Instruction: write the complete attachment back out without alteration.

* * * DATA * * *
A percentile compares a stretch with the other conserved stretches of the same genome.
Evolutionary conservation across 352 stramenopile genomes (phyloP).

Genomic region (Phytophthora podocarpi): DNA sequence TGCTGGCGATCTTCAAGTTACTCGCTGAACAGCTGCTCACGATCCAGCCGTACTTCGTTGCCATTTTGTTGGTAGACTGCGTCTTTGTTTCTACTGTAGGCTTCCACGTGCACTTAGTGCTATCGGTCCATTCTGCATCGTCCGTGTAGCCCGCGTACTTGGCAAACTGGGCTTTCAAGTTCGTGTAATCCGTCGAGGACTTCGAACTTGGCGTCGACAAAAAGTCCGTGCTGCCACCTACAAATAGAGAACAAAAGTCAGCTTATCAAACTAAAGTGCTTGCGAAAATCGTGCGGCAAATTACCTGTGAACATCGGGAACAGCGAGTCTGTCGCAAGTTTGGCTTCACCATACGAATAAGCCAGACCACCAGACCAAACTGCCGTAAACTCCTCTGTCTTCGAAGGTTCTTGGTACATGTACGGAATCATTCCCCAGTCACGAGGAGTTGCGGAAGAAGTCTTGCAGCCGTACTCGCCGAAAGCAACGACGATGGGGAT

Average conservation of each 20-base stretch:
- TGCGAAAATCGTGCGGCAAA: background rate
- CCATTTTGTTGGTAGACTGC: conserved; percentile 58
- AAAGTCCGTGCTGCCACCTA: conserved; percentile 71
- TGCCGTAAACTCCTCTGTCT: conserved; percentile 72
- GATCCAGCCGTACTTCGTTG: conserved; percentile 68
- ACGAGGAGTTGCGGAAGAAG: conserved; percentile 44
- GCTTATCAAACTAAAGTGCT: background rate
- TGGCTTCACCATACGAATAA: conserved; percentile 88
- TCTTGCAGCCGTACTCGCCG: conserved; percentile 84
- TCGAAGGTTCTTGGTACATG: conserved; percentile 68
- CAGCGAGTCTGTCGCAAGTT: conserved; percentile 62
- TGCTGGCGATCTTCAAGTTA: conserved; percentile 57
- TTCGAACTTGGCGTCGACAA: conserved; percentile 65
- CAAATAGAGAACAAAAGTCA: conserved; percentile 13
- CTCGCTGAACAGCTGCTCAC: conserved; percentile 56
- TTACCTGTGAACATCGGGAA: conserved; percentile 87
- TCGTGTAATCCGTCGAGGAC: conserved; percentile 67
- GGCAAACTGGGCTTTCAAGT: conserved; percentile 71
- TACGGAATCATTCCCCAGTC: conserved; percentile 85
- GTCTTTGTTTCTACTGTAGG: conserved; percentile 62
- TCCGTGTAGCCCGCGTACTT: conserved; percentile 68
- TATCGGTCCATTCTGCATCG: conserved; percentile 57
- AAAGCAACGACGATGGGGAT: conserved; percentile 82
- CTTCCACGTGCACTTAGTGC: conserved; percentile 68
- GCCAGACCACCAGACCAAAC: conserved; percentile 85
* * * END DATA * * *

A percentile compares a stretch with the other conserved stretches of the same genome.
Evolutionary conservation across 352 stramenopile genomes (phyloP).

Genomic region (Phytophthora podocarpi): DNA sequence TGCTGGCGATCTTCAAGTTACTCGCTGAACAGCTGCTCACGATCCAGCCGTACTTCGTTGCCATTTTGTTGGTAGACTGCGTCTTTGTTTCTACTGTAGGCTTCCACGTGCACTTAGTGCTATCGGTCCATTCTGCATCGTCCGTGTAGCCCGCGTACTTGGCAAACTGGGCTTTCAAGTTCGTGTAATCCGTCGAGGACTTCGAACTTGGCGTCGACAAAAAGTCCGTGCTGCCACCTACAAATAGAGAACAAAAGTCAGCTTATCAAACTAAAGTGCTTGCGAAAATCGTGCGGCAAATTACCTGTGAACATCGGGAACAGCGAGTCTGTCGCAAGTTTGGCTTCACCATACGAATAAGCCAGACCACCAGACCAAACTGCCGTAAACTCCTCTGTCTTCGAAGGTTCTTGGTACATGTACGGAATCATTCCCCAGTCACGAGGAGTTGCGGAAGAAGTCTTGCAGCCGTACTCGCCGAAAGCAACGACGATGGGGAT

Average conservation of each 20-base stretch:
- TGCGAAAATCGTGCGGCAAA: background rate
- CCATTTTGTTGGTAGACTGC: conserved; percentile 58
- AAAGTCCGTGCTGCCACCTA: conserved; percentile 71
- TGCCGTAAACTCCTCTGTCT: conserved; percentile 72
- GATCCAGCCGTACTTCGTTG: conserved; percentile 68
- ACGAGGAGTTGCGGAAGAAG: conserved; percentile 44
- GCTTATCAAACTAAAGTGCT: background rate
- TGGCTTCACCATACGAATAA: conserved; percentile 88
- TCTTGCAGCCGTACTCGCCG: conserved; percentile 84
- TCGAAGGTTCTTGGTACATG: conserved; percentile 68
- CAGCGAGTCTGTCGCAAGTT: conserved; percentile 62
- TGCTGGCGATCTTCAAGTTA: conserved; percentile 57
- TTCGAACTTGGCGTCGACAA: conserved; percentile 65
- CAAATAGAGAACAAAAGTCA: conserved; percentile 13
- CTCGCTGAACAGCTGCTCAC: conserved; percentile 56
- TTACCTGTGAACATCGGGAA: conserved; percentile 87
- TCGTGTAATCCGTCGAGGAC: conserved; percentile 67
- GGCAAACTGGGCTTTCAAGT: conserved; percentile 71
- TACGGAATCATTCCCCAGTC: conserved; percentile 85
- GTCTTTGTTTCTACTGTAGG: conserved; percentile 62
- TCCGTGTAGCCCGCGTACTT: conserved; percentile 68
- TATCGGTCCATTCTGCATCG: conserved; percentile 57
- AAAGCAACGACGATGGGGAT: conserved; percentile 82
- CTTCCACGTGCACTTAGTGC: conserved; percentile 68
- GCCAGACCACCAGACCAAAC: conserved; percentile 85